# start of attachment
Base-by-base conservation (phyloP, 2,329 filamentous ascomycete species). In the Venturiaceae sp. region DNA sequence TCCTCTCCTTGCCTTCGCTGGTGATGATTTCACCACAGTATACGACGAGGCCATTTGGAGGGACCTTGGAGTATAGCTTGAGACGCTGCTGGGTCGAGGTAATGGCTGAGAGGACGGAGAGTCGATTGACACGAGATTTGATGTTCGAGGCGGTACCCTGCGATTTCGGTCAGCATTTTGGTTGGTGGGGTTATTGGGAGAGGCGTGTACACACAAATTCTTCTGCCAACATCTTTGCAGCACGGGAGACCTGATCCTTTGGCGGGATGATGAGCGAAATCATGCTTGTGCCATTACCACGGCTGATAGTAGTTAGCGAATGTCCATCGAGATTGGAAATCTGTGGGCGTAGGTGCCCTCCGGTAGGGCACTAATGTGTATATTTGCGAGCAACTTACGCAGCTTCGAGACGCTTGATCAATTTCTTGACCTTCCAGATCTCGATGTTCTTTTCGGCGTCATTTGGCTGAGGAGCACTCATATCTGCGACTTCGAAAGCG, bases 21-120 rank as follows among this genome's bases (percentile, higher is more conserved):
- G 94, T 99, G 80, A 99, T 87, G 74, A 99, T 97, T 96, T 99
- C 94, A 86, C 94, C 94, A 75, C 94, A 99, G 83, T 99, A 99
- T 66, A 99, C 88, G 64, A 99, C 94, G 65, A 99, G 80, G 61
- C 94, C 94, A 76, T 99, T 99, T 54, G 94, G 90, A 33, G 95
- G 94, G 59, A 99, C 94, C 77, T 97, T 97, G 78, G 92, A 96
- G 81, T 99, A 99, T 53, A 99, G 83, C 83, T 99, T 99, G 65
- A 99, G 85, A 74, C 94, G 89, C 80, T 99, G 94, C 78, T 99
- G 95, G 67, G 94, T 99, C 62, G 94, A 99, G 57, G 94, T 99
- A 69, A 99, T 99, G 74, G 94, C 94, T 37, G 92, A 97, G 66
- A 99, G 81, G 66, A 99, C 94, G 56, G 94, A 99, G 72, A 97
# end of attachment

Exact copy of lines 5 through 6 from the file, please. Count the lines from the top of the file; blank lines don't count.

- C 94, C 94, A 76, T 99, T 99, T 54, G 94, G 90, A 33, G 95
- G 94, G 59, A 99, C 94, C 77, T 97, T 97, G 78, G 92, A 96